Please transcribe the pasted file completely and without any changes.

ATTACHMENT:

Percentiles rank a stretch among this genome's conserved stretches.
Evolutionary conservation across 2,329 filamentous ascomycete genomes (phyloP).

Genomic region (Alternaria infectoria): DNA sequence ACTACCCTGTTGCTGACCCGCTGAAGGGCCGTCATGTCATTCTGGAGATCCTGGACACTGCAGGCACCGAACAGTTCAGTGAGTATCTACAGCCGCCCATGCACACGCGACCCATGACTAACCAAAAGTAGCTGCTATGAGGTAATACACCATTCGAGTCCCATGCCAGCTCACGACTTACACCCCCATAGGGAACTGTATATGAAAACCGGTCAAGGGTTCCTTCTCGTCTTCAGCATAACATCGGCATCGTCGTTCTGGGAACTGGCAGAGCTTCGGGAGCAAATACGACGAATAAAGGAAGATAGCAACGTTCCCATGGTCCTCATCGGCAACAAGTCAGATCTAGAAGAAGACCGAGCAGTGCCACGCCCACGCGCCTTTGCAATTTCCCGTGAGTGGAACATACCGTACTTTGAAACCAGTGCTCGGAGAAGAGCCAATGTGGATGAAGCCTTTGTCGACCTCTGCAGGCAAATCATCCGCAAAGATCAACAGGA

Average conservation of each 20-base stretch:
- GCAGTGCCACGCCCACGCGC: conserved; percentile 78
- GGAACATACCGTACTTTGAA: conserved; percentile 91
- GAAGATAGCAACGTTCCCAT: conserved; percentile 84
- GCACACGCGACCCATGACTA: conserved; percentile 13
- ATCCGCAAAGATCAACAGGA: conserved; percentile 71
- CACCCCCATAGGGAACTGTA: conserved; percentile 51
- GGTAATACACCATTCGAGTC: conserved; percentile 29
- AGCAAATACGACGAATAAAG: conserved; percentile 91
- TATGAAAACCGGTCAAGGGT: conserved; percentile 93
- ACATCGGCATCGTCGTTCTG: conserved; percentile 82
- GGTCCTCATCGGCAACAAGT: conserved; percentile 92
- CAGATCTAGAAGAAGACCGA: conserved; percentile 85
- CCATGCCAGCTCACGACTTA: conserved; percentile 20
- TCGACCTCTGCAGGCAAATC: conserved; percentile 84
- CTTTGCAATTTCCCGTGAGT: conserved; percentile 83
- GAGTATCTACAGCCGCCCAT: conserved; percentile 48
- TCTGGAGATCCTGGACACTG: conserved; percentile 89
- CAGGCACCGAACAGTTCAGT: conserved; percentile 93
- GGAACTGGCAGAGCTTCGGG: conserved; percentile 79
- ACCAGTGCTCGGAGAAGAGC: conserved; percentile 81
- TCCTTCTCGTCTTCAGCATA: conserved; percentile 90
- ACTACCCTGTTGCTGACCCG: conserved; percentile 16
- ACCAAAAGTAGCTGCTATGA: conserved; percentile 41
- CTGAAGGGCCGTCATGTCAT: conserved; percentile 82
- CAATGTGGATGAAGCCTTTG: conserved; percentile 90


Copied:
Percentiles rank a stretch among this genome's conserved stretches.
Evolutionary conservation across 2,329 filamentous ascomycete genomes (phyloP).

Genomic region (Alternaria infectoria): DNA sequence ACTACCCTGTTGCTGACCCGCTGAAGGGCCGTCATGTCATTCTGGAGATCCTGGACACTGCAGGCACCGAACAGTTCAGTGAGTATCTACAGCCGCCCATGCACACGCGACCCATGACTAACCAAAAGTAGCTGCTATGAGGTAATACACCATTCGAGTCCCATGCCAGCTCACGACTTACACCCCCATAGGGAACTGTATATGAAAACCGGTCAAGGGTTCCTTCTCGTCTTCAGCATAACATCGGCATCGTCGTTCTGGGAACTGGCAGAGCTTCGGGAGCAAATACGACGAATAAAGGAAGATAGCAACGTTCCCATGGTCCTCATCGGCAACAAGTCAGATCTAGAAGAAGACCGAGCAGTGCCACGCCCACGCGCCTTTGCAATTTCCCGTGAGTGGAACATACCGTACTTTGAAACCAGTGCTCGGAGAAGAGCCAATGTGGATGAAGCCTTTGTCGACCTCTGCAGGCAAATCATCCGCAAAGATCAACAGGA

Average conservation of each 20-base stretch:
- GCAGTGCCACGCCCACGCGC: conserved; percentile 78
- GGAACATACCGTACTTTGAA: conserved; percentile 91
- GAAGATAGCAACGTTCCCAT: conserved; percentile 84
- GCACACGCGACCCATGACTA: conserved; percentile 13
- ATCCGCAAAGATCAACAGGA: conserved; percentile 71
- CACCCCCATAGGGAACTGTA: conserved; percentile 51
- GGTAATACACCATTCGAGTC: conserved; percentile 29
- AGCAAATACGACGAATAAAG: conserved; percentile 91
- TATGAAAACCGGTCAAGGGT: conserved; percentile 93
- ACATCGGCATCGTCGTTCTG: conserved; percentile 82
- GGTCCTCATCGGCAACAAGT: conserved; percentile 92
- CAGATCTAGAAGAAGACCGA: conserved; percentile 85
- CCATGCCAGCTCACGACTTA: conserved; percentile 20
- TCGACCTCTGCAGGCAAATC: conserved; percentile 84
- CTTTGCAATTTCCCGTGAGT: conserved; percentile 83
- GAGTATCTACAGCCGCCCAT: conserved; percentile 48
- TCTGGAGATCCTGGACACTG: conserved; percentile 89
- CAGGCACCGAACAGTTCAGT: conserved; percentile 93
- GGAACTGGCAGAGCTTCGGG: conserved; percentile 79
- ACCAGTGCTCGGAGAAGAGC: conserved; percentile 81
- TCCTTCTCGTCTTCAGCATA: conserved; percentile 90
- ACTACCCTGTTGCTGACCCG: conserved; percentile 16
- ACCAAAAGTAGCTGCTATGA: conserved; percentile 41
- CTGAAGGGCCGTCATGTCAT: conserved; percentile 82
- CAATGTGGATGAAGCCTTTG: conserved; percentile 90